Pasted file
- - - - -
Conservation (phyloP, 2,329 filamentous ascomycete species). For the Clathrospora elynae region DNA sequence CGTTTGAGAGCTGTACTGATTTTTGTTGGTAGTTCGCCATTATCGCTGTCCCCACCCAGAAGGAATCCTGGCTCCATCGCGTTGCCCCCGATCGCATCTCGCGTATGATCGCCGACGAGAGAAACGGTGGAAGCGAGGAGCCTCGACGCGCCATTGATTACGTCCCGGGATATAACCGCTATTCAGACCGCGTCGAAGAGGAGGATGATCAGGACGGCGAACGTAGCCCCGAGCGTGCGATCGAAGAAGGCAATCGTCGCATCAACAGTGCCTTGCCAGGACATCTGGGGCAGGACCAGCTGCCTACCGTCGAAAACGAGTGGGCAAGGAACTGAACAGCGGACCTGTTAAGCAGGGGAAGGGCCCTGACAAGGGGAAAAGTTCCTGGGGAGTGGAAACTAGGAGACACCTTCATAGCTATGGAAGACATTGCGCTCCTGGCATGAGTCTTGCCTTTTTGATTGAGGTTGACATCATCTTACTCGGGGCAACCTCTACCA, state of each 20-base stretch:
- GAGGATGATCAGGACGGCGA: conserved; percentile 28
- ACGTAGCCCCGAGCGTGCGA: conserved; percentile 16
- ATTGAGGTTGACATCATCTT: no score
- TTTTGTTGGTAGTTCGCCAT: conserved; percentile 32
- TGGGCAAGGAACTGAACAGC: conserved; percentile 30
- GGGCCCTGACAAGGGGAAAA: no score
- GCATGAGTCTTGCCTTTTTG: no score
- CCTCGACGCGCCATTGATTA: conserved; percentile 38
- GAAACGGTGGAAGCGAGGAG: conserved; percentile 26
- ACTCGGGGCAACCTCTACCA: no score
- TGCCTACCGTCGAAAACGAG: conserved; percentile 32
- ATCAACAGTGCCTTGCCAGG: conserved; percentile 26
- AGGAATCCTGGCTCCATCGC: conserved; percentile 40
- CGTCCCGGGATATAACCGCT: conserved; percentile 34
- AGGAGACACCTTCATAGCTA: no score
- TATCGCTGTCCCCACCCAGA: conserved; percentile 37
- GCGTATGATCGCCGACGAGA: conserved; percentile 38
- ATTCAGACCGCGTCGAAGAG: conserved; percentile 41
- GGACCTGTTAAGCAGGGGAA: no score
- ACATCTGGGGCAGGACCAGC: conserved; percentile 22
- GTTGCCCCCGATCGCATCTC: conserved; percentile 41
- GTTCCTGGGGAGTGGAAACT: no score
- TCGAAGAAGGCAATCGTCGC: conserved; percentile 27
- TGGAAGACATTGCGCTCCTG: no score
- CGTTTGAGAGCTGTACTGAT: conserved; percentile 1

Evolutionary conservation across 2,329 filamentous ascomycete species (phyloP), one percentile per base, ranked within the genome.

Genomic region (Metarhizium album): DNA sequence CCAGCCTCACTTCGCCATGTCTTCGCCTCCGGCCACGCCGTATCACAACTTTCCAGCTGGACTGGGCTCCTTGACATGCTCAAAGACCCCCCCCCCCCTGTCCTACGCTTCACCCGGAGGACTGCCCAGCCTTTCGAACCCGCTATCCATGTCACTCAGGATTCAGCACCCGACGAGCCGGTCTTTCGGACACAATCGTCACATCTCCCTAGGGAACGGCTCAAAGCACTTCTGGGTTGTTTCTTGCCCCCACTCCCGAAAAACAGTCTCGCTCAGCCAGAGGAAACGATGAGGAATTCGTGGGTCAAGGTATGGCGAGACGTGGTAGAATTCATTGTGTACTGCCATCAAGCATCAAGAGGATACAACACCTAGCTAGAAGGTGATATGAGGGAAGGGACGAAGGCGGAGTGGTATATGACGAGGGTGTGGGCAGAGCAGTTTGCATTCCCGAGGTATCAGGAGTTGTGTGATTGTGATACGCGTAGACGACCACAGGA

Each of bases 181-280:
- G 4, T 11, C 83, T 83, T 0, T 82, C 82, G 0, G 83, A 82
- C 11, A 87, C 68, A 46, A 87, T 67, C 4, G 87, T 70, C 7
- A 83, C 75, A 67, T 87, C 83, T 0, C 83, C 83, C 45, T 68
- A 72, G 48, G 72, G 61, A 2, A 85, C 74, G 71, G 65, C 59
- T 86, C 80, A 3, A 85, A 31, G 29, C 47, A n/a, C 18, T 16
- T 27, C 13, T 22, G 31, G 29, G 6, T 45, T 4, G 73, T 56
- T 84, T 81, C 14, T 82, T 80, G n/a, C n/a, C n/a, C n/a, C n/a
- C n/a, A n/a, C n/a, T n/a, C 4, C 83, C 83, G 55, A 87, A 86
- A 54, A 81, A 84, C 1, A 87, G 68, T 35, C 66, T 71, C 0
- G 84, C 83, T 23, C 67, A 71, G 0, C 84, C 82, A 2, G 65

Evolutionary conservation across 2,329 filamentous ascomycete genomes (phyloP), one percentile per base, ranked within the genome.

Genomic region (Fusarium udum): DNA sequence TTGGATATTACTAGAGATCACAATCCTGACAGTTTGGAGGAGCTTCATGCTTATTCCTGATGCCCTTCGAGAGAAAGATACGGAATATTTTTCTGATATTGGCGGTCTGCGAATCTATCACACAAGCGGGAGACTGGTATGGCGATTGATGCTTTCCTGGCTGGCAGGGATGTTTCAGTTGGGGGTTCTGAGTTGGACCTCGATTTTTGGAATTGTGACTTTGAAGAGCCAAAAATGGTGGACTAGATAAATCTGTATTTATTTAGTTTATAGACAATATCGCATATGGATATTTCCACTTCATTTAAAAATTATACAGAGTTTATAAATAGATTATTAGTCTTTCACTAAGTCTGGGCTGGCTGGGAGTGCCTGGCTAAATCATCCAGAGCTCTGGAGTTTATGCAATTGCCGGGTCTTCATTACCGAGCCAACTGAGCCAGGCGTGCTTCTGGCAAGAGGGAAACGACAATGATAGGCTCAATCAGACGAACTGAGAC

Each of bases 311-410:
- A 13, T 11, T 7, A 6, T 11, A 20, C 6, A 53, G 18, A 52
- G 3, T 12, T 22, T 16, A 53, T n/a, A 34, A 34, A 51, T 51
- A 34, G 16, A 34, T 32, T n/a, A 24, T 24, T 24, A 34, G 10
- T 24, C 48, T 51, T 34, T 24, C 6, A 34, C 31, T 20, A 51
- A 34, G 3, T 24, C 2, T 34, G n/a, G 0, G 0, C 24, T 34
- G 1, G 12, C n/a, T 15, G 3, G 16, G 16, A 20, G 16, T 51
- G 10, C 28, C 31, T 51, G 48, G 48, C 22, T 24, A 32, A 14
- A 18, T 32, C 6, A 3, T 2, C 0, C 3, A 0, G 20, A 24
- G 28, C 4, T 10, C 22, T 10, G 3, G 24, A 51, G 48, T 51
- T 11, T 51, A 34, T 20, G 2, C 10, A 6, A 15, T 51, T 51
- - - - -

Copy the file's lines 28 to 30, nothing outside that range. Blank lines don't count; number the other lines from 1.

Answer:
Genomic region (Metarhizium album): DNA sequence CCAGCCTCACTTCGCCATGTCTTCGCCTCCGGCCACGCCGTATCACAACTTTCCAGCTGGACTGGGCTCCTTGACATGCTCAAAGACCCCCCCCCCCCTGTCCTACGCTTCACCCGGAGGACTGCCCAGCCTTTCGAACCCGCTATCCATGTCACTCAGGATTCAGCACCCGACGAGCCGGTCTTTCGGACACAATCGTCACATCTCCCTAGGGAACGGCTCAAAGCACTTCTGGGTTGTTTCTTGCCCCCACTCCCGAAAAACAGTCTCGCTCAGCCAGAGGAAACGATGAGGAATTCGTGGGTCAAGGTATGGCGAGACGTGGTAGAATTCATTGTGTACTGCCATCAAGCATCAAGAGGATACAACACCTAGCTAGAAGGTGATATGAGGGAAGGGACGAAGGCGGAGTGGTATATGACGAGGGTGTGGGCAGAGCAGTTTGCATTCCCGAGGTATCAGGAGTTGTGTGATTGTGATACGCGTAGACGACCACAGGA

Each of bases 181-280:
- G 4, T 11, C 83, T 83, T 0, T 82, C 82, G 0, G 83, A 82